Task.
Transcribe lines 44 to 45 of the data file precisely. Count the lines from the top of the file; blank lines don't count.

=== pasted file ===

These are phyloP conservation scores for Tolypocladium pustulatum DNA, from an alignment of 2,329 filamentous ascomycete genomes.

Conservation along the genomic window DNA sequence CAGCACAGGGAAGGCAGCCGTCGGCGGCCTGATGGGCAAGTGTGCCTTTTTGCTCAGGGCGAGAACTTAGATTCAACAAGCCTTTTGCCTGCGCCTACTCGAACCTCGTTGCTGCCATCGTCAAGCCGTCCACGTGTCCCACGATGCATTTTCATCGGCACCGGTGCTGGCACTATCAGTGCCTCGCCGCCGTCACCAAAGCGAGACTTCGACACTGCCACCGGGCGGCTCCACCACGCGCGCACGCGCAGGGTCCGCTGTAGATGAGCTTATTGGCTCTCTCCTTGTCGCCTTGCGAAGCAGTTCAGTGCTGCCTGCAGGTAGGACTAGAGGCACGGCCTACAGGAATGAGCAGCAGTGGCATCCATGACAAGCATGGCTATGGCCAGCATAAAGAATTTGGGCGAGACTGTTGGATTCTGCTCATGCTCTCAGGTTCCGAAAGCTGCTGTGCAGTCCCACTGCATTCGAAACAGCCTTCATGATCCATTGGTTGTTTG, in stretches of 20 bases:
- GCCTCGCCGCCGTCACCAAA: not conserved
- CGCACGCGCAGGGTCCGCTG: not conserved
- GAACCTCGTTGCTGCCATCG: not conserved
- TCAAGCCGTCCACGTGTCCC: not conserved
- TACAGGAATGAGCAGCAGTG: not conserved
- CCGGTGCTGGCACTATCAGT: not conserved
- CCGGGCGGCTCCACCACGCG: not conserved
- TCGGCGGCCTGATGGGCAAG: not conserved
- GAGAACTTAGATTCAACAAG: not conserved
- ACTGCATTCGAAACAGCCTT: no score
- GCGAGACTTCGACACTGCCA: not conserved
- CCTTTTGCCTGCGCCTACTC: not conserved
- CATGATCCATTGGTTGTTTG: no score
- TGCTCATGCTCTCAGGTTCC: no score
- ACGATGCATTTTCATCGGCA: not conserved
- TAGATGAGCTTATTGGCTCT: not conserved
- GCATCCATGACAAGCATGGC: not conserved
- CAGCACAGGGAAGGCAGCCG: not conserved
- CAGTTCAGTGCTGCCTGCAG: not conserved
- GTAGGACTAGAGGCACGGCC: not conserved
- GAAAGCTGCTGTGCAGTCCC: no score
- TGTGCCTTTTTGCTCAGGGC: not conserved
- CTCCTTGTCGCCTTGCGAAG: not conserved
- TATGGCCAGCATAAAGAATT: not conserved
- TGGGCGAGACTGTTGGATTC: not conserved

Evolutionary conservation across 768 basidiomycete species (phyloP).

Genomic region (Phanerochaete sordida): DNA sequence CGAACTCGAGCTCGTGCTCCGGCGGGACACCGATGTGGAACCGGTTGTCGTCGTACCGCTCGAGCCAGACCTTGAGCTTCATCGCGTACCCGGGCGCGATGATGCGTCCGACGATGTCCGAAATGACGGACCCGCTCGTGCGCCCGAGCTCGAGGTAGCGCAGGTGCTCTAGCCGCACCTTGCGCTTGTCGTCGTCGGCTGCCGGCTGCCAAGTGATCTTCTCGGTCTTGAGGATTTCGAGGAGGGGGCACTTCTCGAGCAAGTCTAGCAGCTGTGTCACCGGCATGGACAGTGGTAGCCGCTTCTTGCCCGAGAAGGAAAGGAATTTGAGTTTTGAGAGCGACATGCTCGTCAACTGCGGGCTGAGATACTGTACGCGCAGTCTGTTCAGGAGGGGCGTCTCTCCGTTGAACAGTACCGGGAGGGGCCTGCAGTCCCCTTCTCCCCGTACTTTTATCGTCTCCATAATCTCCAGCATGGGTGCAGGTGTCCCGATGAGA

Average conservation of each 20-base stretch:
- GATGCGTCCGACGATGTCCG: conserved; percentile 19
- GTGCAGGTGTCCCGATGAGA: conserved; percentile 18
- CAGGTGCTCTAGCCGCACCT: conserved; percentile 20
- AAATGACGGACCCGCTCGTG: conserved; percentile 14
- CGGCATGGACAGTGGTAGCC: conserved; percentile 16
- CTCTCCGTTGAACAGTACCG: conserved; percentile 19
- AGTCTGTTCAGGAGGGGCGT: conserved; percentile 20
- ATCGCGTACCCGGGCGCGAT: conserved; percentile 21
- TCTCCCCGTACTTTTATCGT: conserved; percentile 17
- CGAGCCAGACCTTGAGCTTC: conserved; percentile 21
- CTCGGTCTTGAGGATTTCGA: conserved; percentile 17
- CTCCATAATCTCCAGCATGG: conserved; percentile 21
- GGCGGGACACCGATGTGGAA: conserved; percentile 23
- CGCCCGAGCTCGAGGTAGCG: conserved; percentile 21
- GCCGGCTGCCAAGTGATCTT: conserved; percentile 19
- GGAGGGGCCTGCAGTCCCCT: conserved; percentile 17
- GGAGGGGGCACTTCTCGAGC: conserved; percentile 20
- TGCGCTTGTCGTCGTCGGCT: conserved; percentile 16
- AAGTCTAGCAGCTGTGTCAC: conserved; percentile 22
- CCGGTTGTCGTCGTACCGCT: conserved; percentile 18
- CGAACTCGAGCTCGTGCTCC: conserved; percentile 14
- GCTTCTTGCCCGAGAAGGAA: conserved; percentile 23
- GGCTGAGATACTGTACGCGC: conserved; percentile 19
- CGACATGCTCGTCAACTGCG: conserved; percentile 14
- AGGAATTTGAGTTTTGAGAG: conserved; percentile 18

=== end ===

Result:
- CGCCCGAGCTCGAGGTAGCG: conserved; percentile 21
- GCCGGCTGCCAAGTGATCTT: conserved; percentile 19